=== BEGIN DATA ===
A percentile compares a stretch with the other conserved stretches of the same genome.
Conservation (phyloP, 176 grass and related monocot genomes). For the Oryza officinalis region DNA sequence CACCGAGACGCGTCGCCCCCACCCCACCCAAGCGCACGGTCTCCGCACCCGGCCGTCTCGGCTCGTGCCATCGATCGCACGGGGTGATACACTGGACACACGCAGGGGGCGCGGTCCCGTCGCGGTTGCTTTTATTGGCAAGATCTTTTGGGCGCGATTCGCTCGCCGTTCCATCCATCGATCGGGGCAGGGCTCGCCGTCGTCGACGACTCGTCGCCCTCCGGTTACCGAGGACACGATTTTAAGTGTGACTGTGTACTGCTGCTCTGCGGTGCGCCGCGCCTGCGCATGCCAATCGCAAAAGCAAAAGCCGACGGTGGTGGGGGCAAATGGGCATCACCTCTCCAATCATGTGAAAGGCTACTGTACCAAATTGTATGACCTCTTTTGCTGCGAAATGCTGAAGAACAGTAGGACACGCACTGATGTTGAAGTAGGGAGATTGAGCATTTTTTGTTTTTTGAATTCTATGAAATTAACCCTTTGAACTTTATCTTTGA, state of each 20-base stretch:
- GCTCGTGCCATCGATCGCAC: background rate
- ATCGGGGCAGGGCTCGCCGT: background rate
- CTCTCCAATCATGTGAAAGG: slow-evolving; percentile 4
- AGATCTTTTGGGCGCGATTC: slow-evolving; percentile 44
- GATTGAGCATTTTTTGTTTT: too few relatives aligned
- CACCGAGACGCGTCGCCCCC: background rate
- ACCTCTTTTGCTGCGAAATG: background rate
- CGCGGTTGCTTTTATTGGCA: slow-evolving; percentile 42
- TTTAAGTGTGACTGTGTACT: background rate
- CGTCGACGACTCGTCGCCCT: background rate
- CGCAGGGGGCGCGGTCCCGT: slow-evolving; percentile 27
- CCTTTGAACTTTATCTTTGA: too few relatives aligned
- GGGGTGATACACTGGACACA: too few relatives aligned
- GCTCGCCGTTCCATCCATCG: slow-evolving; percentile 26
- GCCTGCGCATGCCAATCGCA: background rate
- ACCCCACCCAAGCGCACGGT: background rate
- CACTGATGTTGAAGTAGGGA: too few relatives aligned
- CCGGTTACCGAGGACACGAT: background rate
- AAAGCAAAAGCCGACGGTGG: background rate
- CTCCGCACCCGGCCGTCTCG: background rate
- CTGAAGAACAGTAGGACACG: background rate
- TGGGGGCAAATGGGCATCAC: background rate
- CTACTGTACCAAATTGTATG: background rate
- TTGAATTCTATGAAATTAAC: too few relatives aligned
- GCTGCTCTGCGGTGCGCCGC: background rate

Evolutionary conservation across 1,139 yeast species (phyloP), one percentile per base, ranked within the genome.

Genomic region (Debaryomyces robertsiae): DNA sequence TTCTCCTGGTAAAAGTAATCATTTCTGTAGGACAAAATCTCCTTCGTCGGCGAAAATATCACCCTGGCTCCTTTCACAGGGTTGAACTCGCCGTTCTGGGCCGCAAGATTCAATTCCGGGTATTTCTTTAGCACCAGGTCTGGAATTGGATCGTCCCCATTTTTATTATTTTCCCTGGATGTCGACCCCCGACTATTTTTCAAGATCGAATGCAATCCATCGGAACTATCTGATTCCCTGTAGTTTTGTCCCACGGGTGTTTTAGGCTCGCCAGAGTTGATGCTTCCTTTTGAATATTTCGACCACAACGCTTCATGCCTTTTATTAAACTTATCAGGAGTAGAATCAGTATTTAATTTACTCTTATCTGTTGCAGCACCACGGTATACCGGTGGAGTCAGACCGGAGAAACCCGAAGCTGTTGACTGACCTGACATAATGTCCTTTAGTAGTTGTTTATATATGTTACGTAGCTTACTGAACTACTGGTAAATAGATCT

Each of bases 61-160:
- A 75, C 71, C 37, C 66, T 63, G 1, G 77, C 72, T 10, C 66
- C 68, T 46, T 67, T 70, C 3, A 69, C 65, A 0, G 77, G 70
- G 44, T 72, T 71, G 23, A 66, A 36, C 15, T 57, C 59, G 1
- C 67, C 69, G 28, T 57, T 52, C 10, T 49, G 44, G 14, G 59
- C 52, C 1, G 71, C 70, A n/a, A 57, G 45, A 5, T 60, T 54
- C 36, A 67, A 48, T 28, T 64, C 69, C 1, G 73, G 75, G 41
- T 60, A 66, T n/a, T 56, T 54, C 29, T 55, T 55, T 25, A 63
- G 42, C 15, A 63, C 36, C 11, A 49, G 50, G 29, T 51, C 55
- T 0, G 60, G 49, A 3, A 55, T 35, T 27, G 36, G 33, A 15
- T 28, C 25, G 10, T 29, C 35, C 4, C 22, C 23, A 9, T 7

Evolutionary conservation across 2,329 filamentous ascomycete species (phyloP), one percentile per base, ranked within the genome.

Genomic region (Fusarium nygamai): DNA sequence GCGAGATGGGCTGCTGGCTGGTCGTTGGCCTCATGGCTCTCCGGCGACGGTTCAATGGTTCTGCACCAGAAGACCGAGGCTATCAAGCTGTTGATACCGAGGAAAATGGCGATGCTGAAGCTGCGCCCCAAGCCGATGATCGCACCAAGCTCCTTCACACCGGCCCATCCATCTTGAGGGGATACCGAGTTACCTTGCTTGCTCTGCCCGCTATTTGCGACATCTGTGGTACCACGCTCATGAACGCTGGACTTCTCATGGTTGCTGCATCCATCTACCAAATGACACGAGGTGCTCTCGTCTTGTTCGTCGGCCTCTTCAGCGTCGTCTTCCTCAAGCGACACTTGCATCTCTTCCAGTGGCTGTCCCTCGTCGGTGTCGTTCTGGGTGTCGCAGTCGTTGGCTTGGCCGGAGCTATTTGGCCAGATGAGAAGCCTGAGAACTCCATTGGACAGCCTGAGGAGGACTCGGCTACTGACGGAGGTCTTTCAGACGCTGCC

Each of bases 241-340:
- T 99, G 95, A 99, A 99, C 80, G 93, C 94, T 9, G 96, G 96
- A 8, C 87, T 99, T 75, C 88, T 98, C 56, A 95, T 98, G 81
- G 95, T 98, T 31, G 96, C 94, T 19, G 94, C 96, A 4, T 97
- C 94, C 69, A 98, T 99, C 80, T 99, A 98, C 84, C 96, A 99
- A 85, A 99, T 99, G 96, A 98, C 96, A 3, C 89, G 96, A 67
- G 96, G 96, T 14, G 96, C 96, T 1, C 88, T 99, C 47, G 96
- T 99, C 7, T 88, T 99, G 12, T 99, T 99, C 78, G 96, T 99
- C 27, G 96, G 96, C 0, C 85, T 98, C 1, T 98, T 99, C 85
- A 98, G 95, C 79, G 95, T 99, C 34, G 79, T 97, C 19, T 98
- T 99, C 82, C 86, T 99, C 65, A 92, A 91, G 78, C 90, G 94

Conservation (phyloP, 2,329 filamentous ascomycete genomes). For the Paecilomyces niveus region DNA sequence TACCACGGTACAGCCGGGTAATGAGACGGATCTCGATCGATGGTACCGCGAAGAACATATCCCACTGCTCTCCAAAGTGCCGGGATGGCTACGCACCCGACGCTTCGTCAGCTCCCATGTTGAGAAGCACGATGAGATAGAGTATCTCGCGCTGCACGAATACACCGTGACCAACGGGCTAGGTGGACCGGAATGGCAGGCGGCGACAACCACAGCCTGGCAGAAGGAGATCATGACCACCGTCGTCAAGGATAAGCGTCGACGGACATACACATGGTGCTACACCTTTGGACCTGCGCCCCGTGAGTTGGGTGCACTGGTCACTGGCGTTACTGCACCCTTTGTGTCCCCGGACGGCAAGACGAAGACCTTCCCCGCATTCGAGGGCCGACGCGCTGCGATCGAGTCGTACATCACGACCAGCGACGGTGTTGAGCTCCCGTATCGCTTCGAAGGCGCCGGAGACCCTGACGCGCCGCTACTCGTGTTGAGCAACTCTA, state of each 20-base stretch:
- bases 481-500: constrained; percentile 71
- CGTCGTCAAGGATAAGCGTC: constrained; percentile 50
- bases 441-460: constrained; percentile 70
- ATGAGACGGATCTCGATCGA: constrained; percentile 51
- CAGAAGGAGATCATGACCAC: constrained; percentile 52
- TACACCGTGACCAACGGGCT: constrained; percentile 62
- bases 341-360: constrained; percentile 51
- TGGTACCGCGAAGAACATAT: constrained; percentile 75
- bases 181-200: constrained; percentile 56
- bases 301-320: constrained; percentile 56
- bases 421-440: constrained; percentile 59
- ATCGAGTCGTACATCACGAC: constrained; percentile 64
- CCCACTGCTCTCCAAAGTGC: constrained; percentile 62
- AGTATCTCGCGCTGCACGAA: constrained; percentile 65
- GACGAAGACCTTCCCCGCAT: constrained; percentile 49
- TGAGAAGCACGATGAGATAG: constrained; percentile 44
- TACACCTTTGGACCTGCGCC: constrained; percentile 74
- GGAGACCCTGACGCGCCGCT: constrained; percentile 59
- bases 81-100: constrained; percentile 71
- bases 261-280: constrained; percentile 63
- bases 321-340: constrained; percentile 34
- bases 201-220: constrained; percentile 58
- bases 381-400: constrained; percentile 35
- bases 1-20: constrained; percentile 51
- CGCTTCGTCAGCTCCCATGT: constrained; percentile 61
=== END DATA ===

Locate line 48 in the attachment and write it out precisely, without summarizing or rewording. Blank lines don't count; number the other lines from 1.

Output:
- A 85, A 99, T 99, G 96, A 98, C 96, A 3, C 89, G 96, A 67